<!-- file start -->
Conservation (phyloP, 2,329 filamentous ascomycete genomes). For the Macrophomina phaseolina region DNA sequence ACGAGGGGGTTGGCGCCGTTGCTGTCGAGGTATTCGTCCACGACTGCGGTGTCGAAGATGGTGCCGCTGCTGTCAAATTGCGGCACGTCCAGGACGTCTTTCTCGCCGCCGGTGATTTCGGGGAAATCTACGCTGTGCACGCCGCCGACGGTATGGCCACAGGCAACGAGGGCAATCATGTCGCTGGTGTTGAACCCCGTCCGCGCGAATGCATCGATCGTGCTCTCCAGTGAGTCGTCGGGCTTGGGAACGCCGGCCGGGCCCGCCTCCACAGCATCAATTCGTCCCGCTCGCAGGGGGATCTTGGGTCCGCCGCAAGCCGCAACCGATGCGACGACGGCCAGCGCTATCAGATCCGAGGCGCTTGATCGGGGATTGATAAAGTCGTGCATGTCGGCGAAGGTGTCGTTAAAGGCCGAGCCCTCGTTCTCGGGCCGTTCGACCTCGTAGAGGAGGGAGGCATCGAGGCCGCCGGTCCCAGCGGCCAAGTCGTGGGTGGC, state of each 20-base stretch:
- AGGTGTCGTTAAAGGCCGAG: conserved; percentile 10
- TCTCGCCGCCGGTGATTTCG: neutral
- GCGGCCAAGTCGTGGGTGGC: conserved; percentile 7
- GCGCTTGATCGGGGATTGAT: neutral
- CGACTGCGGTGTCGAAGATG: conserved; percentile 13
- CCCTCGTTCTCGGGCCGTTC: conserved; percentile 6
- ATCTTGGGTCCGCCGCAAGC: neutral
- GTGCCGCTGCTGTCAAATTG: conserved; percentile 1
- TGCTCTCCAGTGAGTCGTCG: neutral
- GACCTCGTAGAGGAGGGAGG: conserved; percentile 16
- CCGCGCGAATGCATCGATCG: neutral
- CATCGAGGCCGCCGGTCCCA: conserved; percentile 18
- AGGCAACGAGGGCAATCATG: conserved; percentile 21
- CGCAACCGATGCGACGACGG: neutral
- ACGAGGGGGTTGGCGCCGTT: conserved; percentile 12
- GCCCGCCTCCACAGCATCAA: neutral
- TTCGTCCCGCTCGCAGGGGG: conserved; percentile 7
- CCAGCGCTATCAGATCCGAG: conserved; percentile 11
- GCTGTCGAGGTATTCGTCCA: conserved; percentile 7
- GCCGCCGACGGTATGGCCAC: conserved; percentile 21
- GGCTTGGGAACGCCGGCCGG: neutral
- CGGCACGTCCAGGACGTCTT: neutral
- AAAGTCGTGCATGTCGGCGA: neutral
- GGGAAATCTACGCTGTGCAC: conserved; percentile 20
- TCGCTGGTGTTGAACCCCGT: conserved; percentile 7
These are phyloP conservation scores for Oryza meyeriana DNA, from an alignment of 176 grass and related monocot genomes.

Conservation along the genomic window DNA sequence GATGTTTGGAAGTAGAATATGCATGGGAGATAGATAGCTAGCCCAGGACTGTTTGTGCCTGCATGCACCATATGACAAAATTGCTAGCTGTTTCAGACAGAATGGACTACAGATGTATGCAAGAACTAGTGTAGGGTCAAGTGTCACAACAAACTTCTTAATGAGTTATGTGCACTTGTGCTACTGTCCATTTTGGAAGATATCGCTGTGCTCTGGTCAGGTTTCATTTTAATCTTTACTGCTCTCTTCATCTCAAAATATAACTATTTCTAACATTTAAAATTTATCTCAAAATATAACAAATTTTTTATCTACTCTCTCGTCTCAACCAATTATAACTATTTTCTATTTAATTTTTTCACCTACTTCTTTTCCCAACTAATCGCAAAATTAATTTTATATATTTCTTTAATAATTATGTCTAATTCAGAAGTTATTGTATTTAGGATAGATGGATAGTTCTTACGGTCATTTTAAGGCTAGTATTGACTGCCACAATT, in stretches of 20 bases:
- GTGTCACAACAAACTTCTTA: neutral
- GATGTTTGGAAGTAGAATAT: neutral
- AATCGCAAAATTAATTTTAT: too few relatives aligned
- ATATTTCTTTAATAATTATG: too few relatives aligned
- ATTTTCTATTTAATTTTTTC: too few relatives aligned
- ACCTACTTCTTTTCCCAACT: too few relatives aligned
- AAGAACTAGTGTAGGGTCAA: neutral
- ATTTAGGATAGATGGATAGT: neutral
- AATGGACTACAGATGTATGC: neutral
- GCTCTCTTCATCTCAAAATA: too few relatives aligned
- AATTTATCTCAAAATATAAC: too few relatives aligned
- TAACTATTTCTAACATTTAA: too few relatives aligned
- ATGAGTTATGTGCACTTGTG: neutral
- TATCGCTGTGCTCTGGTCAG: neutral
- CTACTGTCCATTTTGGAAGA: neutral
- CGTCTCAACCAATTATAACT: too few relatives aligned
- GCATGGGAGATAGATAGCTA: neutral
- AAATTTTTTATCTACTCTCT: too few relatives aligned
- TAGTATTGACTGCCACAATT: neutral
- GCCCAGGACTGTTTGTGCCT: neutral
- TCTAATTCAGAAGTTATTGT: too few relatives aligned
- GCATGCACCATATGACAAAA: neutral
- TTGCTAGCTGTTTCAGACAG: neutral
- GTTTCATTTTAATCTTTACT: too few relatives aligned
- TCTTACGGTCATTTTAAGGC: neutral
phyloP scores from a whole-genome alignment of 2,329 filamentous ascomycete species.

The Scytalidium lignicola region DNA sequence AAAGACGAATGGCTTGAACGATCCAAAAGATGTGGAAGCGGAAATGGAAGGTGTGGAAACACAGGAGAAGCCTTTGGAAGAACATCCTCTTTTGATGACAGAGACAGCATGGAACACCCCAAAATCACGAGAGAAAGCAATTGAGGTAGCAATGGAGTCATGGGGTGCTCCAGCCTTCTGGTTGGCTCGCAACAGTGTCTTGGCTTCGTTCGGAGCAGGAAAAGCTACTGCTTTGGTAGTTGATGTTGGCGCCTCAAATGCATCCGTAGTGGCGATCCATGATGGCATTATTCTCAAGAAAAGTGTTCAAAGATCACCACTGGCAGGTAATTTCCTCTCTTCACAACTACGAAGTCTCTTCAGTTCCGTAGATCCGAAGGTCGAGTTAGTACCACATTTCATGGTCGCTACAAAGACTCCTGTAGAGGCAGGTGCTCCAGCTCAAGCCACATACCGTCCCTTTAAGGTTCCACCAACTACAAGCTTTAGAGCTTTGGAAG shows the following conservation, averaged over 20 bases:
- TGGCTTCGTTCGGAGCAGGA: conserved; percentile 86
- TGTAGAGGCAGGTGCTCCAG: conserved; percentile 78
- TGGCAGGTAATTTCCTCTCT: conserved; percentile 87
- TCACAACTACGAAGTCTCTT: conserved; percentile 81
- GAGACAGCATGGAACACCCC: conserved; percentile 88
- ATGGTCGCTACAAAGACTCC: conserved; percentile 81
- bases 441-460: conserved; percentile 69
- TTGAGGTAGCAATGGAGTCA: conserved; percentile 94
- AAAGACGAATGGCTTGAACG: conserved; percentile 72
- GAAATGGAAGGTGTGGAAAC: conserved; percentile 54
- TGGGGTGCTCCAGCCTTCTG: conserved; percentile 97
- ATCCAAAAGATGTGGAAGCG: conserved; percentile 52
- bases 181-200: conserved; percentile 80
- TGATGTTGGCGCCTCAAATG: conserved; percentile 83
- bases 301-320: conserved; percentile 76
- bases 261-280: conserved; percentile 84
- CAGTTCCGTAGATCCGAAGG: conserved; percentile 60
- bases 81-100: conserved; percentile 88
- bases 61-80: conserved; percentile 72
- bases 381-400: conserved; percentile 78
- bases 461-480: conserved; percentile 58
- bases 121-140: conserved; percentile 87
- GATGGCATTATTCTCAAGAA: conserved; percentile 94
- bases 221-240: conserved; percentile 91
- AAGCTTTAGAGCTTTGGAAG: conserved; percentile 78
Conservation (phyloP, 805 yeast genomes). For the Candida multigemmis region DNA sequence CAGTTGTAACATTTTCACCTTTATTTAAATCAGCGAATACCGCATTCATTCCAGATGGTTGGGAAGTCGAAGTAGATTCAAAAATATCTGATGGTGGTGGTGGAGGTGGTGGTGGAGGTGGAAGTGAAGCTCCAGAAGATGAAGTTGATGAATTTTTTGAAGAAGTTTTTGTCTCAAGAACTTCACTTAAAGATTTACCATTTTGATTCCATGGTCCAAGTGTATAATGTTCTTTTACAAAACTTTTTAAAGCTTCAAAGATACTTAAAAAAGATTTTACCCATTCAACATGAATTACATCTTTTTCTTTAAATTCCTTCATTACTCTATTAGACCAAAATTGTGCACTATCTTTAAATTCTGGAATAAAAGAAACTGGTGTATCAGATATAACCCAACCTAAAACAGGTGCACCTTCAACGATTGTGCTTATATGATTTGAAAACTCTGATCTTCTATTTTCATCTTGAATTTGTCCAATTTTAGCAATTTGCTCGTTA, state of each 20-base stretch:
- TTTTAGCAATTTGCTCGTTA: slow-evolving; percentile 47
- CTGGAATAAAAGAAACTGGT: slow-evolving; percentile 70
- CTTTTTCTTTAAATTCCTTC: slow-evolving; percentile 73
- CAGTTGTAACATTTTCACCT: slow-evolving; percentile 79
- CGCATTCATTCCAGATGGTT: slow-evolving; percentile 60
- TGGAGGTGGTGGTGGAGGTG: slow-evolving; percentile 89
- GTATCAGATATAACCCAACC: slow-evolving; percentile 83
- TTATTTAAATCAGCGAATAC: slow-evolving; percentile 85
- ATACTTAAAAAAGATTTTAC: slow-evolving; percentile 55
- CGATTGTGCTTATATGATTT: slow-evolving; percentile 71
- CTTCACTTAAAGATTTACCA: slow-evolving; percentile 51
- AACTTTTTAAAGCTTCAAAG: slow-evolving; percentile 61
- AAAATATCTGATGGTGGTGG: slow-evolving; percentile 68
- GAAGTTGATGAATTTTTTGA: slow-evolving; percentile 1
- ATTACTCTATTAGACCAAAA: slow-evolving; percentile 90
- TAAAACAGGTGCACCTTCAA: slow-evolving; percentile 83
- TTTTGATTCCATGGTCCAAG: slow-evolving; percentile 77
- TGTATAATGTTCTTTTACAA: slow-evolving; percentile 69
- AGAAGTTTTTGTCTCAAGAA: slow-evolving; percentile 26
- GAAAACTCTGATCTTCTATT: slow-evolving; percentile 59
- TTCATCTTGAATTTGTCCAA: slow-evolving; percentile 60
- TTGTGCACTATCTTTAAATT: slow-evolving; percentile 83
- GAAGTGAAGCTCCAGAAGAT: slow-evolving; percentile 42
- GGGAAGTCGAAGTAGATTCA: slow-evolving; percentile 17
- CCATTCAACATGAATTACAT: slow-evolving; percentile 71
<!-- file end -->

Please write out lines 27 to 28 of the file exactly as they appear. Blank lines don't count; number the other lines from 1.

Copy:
These are phyloP conservation scores for Oryza meyeriana DNA, from an alignment of 176 grass and related monocot genomes.

Conservation along the genomic window DNA sequence GATGTTTGGAAGTAGAATATGCATGGGAGATAGATAGCTAGCCCAGGACTGTTTGTGCCTGCATGCACCATATGACAAAATTGCTAGCTGTTTCAGACAGAATGGACTACAGATGTATGCAAGAACTAGTGTAGGGTCAAGTGTCACAACAAACTTCTTAATGAGTTATGTGCACTTGTGCTACTGTCCATTTTGGAAGATATCGCTGTGCTCTGGTCAGGTTTCATTTTAATCTTTACTGCTCTCTTCATCTCAAAATATAACTATTTCTAACATTTAAAATTTATCTCAAAATATAACAAATTTTTTATCTACTCTCTCGTCTCAACCAATTATAACTATTTTCTATTTAATTTTTTCACCTACTTCTTTTCCCAACTAATCGCAAAATTAATTTTATATATTTCTTTAATAATTATGTCTAATTCAGAAGTTATTGTATTTAGGATAGATGGATAGTTCTTACGGTCATTTTAAGGCTAGTATTGACTGCCACAATT, in stretches of 20 bases: